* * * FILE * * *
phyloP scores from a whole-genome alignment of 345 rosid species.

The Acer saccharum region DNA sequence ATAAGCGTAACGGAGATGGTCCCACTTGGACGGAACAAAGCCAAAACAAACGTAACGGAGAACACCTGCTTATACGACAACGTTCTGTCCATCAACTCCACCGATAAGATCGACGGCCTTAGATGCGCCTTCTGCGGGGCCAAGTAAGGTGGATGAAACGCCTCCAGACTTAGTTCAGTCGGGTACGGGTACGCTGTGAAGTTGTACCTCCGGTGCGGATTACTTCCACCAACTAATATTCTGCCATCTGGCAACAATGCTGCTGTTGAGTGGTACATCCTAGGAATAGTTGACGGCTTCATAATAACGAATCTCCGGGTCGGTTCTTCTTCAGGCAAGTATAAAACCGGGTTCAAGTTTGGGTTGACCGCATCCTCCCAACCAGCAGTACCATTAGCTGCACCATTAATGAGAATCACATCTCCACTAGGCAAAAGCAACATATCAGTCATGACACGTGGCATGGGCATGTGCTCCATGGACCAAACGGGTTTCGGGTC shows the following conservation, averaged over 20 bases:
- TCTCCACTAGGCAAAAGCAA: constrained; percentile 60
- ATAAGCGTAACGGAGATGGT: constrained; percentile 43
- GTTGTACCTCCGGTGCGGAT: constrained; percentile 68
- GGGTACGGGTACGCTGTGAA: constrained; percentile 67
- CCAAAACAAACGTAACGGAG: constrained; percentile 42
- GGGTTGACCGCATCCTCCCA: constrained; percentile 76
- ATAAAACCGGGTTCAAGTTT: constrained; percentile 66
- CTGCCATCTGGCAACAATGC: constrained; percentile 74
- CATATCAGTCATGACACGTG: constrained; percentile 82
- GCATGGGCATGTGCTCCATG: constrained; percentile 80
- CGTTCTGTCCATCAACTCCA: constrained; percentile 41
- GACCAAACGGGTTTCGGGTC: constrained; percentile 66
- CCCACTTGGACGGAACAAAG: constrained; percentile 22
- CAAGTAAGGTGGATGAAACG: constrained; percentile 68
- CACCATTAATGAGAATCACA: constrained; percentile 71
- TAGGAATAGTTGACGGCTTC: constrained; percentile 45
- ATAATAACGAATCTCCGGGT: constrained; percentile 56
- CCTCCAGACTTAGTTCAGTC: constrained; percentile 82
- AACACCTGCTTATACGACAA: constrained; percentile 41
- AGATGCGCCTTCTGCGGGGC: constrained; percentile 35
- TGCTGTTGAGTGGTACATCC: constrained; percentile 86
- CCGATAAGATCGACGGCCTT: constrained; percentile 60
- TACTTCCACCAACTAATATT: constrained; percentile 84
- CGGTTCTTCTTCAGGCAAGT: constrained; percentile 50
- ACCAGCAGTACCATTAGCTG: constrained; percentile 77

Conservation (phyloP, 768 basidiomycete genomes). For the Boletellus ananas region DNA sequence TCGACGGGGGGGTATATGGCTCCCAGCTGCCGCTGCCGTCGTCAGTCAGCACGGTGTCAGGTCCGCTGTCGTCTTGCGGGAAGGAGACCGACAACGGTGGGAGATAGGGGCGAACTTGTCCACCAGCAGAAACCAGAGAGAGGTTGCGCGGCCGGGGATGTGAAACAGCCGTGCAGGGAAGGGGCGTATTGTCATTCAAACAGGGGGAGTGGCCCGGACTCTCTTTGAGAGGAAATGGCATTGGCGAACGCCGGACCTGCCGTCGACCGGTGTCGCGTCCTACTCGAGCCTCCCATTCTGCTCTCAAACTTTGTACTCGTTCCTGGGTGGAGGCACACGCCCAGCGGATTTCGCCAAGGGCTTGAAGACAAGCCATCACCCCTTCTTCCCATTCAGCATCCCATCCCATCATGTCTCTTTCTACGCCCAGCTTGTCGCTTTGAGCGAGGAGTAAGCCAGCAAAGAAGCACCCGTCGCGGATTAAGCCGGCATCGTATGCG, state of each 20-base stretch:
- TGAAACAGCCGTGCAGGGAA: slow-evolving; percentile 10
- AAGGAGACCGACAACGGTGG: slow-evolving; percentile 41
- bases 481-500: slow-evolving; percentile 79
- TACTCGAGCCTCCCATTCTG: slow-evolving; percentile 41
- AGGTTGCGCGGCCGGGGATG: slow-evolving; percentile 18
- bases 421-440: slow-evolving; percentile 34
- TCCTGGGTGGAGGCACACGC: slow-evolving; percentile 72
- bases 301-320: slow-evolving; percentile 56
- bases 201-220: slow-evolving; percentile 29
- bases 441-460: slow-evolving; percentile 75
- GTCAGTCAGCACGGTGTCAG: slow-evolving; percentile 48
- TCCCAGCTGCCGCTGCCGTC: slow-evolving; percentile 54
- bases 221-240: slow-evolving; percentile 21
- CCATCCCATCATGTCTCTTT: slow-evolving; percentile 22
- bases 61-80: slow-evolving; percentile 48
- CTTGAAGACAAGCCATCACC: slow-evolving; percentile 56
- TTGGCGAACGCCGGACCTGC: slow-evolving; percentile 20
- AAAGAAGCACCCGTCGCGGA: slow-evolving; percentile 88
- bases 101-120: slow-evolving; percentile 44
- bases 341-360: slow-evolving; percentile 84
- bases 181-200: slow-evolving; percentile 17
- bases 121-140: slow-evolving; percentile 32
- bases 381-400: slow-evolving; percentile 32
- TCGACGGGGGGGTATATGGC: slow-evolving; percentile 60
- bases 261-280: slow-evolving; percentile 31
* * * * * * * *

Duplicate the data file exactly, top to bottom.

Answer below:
phyloP scores from a whole-genome alignment of 345 rosid species.

The Acer saccharum region DNA sequence ATAAGCGTAACGGAGATGGTCCCACTTGGACGGAACAAAGCCAAAACAAACGTAACGGAGAACACCTGCTTATACGACAACGTTCTGTCCATCAACTCCACCGATAAGATCGACGGCCTTAGATGCGCCTTCTGCGGGGCCAAGTAAGGTGGATGAAACGCCTCCAGACTTAGTTCAGTCGGGTACGGGTACGCTGTGAAGTTGTACCTCCGGTGCGGATTACTTCCACCAACTAATATTCTGCCATCTGGCAACAATGCTGCTGTTGAGTGGTACATCCTAGGAATAGTTGACGGCTTCATAATAACGAATCTCCGGGTCGGTTCTTCTTCAGGCAAGTATAAAACCGGGTTCAAGTTTGGGTTGACCGCATCCTCCCAACCAGCAGTACCATTAGCTGCACCATTAATGAGAATCACATCTCCACTAGGCAAAAGCAACATATCAGTCATGACACGTGGCATGGGCATGTGCTCCATGGACCAAACGGGTTTCGGGTC shows the following conservation, averaged over 20 bases:
- TCTCCACTAGGCAAAAGCAA: constrained; percentile 60
- ATAAGCGTAACGGAGATGGT: constrained; percentile 43
- GTTGTACCTCCGGTGCGGAT: constrained; percentile 68
- GGGTACGGGTACGCTGTGAA: constrained; percentile 67
- CCAAAACAAACGTAACGGAG: constrained; percentile 42
- GGGTTGACCGCATCCTCCCA: constrained; percentile 76
- ATAAAACCGGGTTCAAGTTT: constrained; percentile 66
- CTGCCATCTGGCAACAATGC: constrained; percentile 74
- CATATCAGTCATGACACGTG: constrained; percentile 82
- GCATGGGCATGTGCTCCATG: constrained; percentile 80
- CGTTCTGTCCATCAACTCCA: constrained; percentile 41
- GACCAAACGGGTTTCGGGTC: constrained; percentile 66
- CCCACTTGGACGGAACAAAG: constrained; percentile 22
- CAAGTAAGGTGGATGAAACG: constrained; percentile 68
- CACCATTAATGAGAATCACA: constrained; percentile 71
- TAGGAATAGTTGACGGCTTC: constrained; percentile 45
- ATAATAACGAATCTCCGGGT: constrained; percentile 56
- CCTCCAGACTTAGTTCAGTC: constrained; percentile 82
- AACACCTGCTTATACGACAA: constrained; percentile 41
- AGATGCGCCTTCTGCGGGGC: constrained; percentile 35
- TGCTGTTGAGTGGTACATCC: constrained; percentile 86
- CCGATAAGATCGACGGCCTT: constrained; percentile 60
- TACTTCCACCAACTAATATT: constrained; percentile 84
- CGGTTCTTCTTCAGGCAAGT: constrained; percentile 50
- ACCAGCAGTACCATTAGCTG: constrained; percentile 77

Conservation (phyloP, 768 basidiomycete genomes). For the Boletellus ananas region DNA sequence TCGACGGGGGGGTATATGGCTCCCAGCTGCCGCTGCCGTCGTCAGTCAGCACGGTGTCAGGTCCGCTGTCGTCTTGCGGGAAGGAGACCGACAACGGTGGGAGATAGGGGCGAACTTGTCCACCAGCAGAAACCAGAGAGAGGTTGCGCGGCCGGGGATGTGAAACAGCCGTGCAGGGAAGGGGCGTATTGTCATTCAAACAGGGGGAGTGGCCCGGACTCTCTTTGAGAGGAAATGGCATTGGCGAACGCCGGACCTGCCGTCGACCGGTGTCGCGTCCTACTCGAGCCTCCCATTCTGCTCTCAAACTTTGTACTCGTTCCTGGGTGGAGGCACACGCCCAGCGGATTTCGCCAAGGGCTTGAAGACAAGCCATCACCCCTTCTTCCCATTCAGCATCCCATCCCATCATGTCTCTTTCTACGCCCAGCTTGTCGCTTTGAGCGAGGAGTAAGCCAGCAAAGAAGCACCCGTCGCGGATTAAGCCGGCATCGTATGCG, state of each 20-base stretch:
- TGAAACAGCCGTGCAGGGAA: slow-evolving; percentile 10
- AAGGAGACCGACAACGGTGG: slow-evolving; percentile 41
- bases 481-500: slow-evolving; percentile 79
- TACTCGAGCCTCCCATTCTG: slow-evolving; percentile 41
- AGGTTGCGCGGCCGGGGATG: slow-evolving; percentile 18
- bases 421-440: slow-evolving; percentile 34
- TCCTGGGTGGAGGCACACGC: slow-evolving; percentile 72
- bases 301-320: slow-evolving; percentile 56
- bases 201-220: slow-evolving; percentile 29
- bases 441-460: slow-evolving; percentile 75
- GTCAGTCAGCACGGTGTCAG: slow-evolving; percentile 48
- TCCCAGCTGCCGCTGCCGTC: slow-evolving; percentile 54
- bases 221-240: slow-evolving; percentile 21
- CCATCCCATCATGTCTCTTT: slow-evolving; percentile 22
- bases 61-80: slow-evolving; percentile 48
- CTTGAAGACAAGCCATCACC: slow-evolving; percentile 56
- TTGGCGAACGCCGGACCTGC: slow-evolving; percentile 20
- AAAGAAGCACCCGTCGCGGA: slow-evolving; percentile 88
- bases 101-120: slow-evolving; percentile 44
- bases 341-360: slow-evolving; percentile 84
- bases 181-200: slow-evolving; percentile 17
- bases 121-140: slow-evolving; percentile 32
- bases 381-400: slow-evolving; percentile 32
- TCGACGGGGGGGTATATGGC: slow-evolving; percentile 60
- bases 261-280: slow-evolving; percentile 31